Jones’1 Oct 13th 1862


I am indeed sorry dear Mildred that you were so disappointed in “St. Marys,” though of course I make some little allowance for slight exaggeration just to make it more interesting you know. But it is really very forlorn to go all by yourself among so many strange girls after they have had time to know each other well. I felt very sorry for you Saturday & Sunday must have been very long if they were as rainy as they were here. Dr. Starke & Capt S gave a full accounting of you & the girls, & the latter delivered your message. I cannot promise to write every day, you know my laziness & then really I have not much time now but we certainly would have sent you a letter this morning but Uncle Ned has not arrived since Friday evening – we look for him this evening. We all felt very deserted & forlorn after your departures & the rain has kept us more indoors than ever & more apart. Mrs. Jones has taken pity on us & given us molasses twice! We were all put at one table for the first day but when Dr. Starke came back we petitioned for our old seats & were gratified. No news of the homespun or shoes yet. We have to learn to be patient in N. C. Annie continues the same very tired, & her fever still unbroken. Etta,2 Ma & I keep up our nursing, we have a pair of andirons & piece of carpet so are nicely fixed for this cold weather.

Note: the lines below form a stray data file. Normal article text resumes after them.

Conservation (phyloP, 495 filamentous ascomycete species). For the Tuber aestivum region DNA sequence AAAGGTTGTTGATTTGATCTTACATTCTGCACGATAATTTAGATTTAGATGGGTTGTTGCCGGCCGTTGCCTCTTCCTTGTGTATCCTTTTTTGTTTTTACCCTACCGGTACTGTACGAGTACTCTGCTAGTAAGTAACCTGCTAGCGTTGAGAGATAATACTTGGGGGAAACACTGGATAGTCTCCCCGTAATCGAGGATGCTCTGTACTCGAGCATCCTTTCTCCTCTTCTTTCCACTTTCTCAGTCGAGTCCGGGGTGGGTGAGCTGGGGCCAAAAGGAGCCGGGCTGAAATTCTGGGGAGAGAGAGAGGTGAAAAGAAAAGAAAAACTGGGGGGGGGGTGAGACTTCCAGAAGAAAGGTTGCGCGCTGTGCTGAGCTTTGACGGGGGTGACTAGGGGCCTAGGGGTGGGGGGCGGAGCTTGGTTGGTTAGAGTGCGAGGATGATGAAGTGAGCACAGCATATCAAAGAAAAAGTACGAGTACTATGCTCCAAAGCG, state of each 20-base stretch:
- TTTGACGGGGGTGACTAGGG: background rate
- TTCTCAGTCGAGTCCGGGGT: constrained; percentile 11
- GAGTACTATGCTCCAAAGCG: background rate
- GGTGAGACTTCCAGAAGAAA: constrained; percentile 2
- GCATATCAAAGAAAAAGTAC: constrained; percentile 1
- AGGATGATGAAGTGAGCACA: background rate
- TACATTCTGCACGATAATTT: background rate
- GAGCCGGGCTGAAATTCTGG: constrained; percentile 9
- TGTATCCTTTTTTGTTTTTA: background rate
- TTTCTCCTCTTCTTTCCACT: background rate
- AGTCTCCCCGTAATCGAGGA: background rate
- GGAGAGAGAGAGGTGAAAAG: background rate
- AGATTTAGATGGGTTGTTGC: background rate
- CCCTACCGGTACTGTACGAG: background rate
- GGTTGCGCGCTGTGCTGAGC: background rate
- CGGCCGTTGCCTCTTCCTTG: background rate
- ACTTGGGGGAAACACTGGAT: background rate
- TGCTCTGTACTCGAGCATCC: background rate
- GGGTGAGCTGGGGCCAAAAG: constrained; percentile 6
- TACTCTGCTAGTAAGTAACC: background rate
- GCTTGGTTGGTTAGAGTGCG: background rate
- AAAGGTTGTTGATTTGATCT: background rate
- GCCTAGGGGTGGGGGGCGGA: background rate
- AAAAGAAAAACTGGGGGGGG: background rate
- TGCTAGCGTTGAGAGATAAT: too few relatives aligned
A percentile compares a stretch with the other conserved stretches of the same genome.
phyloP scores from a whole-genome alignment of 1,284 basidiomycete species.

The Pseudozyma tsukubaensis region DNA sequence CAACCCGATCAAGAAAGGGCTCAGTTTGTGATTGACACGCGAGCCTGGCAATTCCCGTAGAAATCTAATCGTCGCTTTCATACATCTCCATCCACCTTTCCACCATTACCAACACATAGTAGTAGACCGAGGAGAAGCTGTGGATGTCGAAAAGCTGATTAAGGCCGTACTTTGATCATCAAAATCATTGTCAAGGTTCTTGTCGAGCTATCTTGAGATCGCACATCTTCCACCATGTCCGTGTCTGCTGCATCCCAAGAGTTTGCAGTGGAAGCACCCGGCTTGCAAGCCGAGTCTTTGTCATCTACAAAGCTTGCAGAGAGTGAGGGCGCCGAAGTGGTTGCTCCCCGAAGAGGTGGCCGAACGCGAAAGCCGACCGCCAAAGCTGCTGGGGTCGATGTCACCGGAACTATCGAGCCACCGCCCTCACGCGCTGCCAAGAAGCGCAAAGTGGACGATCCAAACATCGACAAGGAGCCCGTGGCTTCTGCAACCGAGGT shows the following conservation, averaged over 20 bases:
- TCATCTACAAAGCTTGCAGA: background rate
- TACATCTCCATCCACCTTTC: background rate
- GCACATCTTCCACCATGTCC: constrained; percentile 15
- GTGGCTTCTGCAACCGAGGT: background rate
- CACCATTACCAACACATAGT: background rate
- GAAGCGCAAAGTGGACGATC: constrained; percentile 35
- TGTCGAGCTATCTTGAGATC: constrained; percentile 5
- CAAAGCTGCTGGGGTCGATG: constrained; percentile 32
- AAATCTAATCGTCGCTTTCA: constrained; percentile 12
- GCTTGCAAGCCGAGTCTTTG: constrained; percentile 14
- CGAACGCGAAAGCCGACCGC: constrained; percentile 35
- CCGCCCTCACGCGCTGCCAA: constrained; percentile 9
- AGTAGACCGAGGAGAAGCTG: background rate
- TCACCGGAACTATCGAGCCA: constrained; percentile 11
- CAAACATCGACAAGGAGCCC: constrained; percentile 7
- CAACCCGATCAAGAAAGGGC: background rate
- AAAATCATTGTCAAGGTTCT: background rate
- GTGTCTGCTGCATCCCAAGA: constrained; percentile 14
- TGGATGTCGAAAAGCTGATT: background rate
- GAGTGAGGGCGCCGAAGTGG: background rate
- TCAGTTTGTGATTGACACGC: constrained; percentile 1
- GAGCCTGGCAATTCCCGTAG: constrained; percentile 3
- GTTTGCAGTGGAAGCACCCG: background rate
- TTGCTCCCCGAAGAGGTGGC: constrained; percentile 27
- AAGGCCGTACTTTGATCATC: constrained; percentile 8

I suspect you have enjoyed yourself more to-day, you have had your studies to occupy you. You must write to me very soon & tell me all about yourself & what your studies are. I am glad you have your alcove to yourself unless it was with some friend. Do be careful in your choice of those, & particularly select from those who are lady like. I think among ninety there must be a number of nice ones. Are you really in need of collars, if so I might make you some if you have to sew those “two hours”! I could cut them out. Etta, who is sitting in the room reading sends her love & I am sure Charlotte & Mary would if they knew I was writing. I hope you will have too much good sense to emulate “the girls” the [sic] their extremes in regard to “beaux & dress.” & with that good advice I must say good bye as there is positively nothing of interest to write about at Jones this day. You had better destroy this letter as some of my quotations from your letter ought not to be seen by any one. Wrote soon I am very anxious to hear from you your attached sister



1. The home of William Duke Jones of Warrenton, North Carolina.

2. Henrietta Wilson Selden (1838-1891), the daughter of Dr. William Selden (1808-1887), of Norfolk, Virginia.



Source: Transcribed from photocopy of original letter, Lee Family Papers, Mss1 L51c 389, Section 20, Virginia Historical Society, Richmond

Transcribed by Colin Woodward, 2016 October 12